The day’s highest threat – a level 3 of 5 – exists for about 13.6 million of those people, in parts of Alabama, Tennessee, far western North Carolina and Georgia, including the Atlanta area, according to the prediction center.
A flood watch also is in effect for more than 2 million people in areas of Georgia and Florida Wednesday morning to Thursday morning. The forecast shows 2 to 4 inches of widespread rainfall is expected, with some isolated areas getting around 5 inches.
Conditions for the Southeast will begin to deteriorate as storms pop up as soon as the late morning, with storms becoming more consistent in the afternoon and continuing into the evening and early Thursday morning, CNN meteorologist Rob Shackelford said.
The storm system comes as parts of the region are still in recovery mode from recent consecutive severe weather events, including tornadoes and treacherous thunderstorms.
Monday and Tuesday brought a double-whammy of severe storms and dozens of tornado reports across Texas, Georgia, South Carolina, Mississippi and Alabama – downing trees and power lines as well as damaging homes and businesses.
The storms Tuesday killed at least one person in Georgia and another person in Texas, local officials said.
A man in East Texas was killed when a tree fell on an RV in the Whitehouse community, the Smith County emergency management coordinator said.
Another person died in Bryan County, Georgia, as severe weather swept through the area, local officials said. The county, which is near Savannah, declared a state of emergency due to the impacts of a tornado and set a curfew through early Wednesday morning, officials said.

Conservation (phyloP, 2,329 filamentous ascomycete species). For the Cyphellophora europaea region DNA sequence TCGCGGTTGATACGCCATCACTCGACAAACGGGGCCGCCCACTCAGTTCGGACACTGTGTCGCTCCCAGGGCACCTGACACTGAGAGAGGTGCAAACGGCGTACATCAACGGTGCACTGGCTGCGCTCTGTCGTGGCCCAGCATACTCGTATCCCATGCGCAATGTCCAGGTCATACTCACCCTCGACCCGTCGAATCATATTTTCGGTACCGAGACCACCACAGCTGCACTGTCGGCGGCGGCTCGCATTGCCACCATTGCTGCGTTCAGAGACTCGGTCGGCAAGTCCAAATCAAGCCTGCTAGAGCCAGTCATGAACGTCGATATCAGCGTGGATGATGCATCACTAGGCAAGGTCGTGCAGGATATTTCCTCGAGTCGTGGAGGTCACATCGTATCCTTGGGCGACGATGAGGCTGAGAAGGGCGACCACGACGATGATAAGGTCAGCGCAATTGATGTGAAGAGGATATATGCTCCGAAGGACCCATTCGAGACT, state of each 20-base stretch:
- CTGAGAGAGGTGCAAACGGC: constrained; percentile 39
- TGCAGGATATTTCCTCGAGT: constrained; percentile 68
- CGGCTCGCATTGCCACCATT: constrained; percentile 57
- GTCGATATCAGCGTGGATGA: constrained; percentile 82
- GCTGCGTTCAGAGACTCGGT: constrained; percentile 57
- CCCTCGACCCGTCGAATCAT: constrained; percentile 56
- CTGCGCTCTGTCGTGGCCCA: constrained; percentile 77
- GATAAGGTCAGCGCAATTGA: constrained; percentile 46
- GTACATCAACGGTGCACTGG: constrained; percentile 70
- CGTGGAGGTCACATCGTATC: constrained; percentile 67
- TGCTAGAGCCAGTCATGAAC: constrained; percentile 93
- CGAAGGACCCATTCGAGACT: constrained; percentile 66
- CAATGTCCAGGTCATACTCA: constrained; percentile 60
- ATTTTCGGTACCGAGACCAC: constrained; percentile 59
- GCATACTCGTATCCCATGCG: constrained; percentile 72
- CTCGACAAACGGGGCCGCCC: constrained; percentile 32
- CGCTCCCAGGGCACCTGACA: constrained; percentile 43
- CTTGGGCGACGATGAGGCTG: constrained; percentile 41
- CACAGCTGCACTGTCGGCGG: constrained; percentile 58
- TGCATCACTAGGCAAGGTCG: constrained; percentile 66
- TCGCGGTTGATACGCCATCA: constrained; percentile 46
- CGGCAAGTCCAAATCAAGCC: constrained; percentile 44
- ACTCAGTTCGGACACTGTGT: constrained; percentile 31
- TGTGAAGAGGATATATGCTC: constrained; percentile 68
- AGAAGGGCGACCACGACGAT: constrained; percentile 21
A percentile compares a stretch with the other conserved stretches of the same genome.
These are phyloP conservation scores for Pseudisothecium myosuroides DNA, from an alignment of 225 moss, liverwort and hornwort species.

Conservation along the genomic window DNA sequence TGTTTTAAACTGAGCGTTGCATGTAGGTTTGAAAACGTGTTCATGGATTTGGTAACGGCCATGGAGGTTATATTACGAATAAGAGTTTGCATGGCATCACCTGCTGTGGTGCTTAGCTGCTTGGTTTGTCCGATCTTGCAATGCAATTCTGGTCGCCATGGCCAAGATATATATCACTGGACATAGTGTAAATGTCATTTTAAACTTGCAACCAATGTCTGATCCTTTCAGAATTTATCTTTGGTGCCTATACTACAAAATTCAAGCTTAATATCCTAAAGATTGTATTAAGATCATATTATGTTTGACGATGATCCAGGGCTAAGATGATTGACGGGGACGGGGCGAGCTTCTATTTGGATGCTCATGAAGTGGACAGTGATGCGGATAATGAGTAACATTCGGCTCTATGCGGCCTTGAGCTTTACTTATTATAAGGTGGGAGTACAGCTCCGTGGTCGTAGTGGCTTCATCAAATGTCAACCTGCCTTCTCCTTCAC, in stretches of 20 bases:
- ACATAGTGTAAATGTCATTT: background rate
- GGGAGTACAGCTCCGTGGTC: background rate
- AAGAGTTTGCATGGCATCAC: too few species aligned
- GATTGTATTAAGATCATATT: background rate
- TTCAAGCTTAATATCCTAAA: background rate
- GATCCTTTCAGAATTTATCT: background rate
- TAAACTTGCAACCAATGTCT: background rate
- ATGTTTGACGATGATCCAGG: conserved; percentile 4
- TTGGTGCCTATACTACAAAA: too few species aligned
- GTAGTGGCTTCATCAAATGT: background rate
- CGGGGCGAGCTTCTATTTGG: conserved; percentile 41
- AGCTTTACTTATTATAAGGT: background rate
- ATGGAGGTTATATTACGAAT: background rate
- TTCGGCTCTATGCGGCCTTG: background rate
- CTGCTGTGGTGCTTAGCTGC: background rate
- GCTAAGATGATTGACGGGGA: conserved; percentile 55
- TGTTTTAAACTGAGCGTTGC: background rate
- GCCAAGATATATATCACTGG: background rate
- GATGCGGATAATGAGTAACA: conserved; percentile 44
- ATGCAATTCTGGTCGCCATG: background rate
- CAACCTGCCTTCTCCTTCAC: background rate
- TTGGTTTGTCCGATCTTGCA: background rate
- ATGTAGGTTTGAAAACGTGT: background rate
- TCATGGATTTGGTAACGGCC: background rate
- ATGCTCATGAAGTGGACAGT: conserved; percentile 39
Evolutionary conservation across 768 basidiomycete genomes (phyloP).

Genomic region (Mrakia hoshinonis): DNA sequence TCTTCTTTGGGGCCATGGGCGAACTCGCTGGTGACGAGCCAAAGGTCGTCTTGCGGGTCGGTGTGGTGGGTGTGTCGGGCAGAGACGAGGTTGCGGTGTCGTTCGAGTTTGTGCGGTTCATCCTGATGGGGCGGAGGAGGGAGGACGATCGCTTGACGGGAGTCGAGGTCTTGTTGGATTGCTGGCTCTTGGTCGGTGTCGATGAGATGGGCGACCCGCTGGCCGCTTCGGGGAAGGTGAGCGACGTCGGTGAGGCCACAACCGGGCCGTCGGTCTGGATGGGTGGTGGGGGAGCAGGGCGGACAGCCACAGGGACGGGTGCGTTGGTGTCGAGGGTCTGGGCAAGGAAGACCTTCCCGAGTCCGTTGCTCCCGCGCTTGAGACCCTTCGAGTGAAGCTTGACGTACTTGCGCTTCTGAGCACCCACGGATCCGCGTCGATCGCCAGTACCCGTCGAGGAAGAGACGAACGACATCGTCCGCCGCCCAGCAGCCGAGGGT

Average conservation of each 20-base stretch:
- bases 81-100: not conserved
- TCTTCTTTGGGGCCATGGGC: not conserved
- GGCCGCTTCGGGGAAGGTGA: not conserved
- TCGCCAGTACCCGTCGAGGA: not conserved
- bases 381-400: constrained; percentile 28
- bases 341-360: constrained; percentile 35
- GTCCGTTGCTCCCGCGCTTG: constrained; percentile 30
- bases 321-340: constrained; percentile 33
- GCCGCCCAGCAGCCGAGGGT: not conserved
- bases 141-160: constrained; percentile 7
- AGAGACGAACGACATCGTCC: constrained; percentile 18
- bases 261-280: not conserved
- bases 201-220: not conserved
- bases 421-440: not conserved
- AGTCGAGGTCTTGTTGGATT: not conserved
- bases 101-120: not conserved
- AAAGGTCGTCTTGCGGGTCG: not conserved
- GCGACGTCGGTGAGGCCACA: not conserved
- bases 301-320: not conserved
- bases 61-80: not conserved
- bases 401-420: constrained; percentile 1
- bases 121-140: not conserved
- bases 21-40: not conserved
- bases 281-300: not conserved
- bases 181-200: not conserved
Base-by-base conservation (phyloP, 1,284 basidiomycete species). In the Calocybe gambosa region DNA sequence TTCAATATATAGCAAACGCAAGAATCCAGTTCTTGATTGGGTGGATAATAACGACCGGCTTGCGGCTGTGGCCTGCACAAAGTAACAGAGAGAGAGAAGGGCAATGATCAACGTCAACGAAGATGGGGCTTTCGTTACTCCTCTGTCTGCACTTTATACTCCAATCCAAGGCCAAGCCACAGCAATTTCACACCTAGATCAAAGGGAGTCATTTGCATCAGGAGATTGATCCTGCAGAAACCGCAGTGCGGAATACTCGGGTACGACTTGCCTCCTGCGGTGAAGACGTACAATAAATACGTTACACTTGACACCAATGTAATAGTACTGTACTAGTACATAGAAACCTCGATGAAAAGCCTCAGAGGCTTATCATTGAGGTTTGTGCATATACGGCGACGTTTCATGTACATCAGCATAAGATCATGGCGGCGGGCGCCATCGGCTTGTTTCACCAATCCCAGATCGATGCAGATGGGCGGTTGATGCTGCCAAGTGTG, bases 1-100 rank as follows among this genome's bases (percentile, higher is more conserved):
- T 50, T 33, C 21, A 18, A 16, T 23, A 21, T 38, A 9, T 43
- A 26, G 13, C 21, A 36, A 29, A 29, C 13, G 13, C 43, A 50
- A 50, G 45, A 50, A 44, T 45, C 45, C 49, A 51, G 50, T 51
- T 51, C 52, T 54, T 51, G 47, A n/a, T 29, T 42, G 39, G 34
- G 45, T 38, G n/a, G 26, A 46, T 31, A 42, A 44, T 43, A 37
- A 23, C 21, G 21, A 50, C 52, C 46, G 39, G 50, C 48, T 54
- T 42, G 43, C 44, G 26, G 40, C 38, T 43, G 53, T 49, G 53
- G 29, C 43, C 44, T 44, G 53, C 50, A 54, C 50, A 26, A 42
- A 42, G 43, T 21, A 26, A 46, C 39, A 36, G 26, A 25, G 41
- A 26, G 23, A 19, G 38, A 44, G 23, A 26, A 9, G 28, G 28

An EF-2 tornado went through Johnson County, Texas, south of Fort Worth on Monday evening, the National Weather Service said. The NWS also confirmed an EF-1 tornado in Collin County and an EF-0 tornado in Johnson County.
A preliminary survey found four EF-1 tornadoes hit Mississippi on Tuesday, the NWS said.
Storm’s path across South
As the storm makes its way across the battered South, different areas will feel its effects at different times.
Beginning Wednesday around 10:30 am, the Atlanta metro area and the remainder of Georgia can expect to see the strongest possibility for tornadoes, damaging wind gusts and large hail, Shackelford said. These threats are expected to impact the state through midnight.
Later Wednesday, Nashville and parts of Alabama – including Montgomery and Birmingham – are also under the same triple-threat from 1 to 11 pm
As for the Carolinas, the greatest threats are tornadoes and damaging winds, with less of a possibility for hail compared to their neighbor states – though it can not be ruled out.
Charleston, South Carolina, can expect to see severe conditions beginning around 6 pm through early Thursday. Meanwhile, Charlotte and Raleigh in North Carolina may potentially see severe storms start around midnight, with improvements by 7 am Thursday.
Correction: An earlier version of this story overstated the number of people during the day’s most severe weather threat level. About 13.6 million people live in the area with that threat level.
CNN’s Robert Shackelford, Dave Alsup, Gene Norman, Rebekah Riess and Jason Hanna contributed to this report.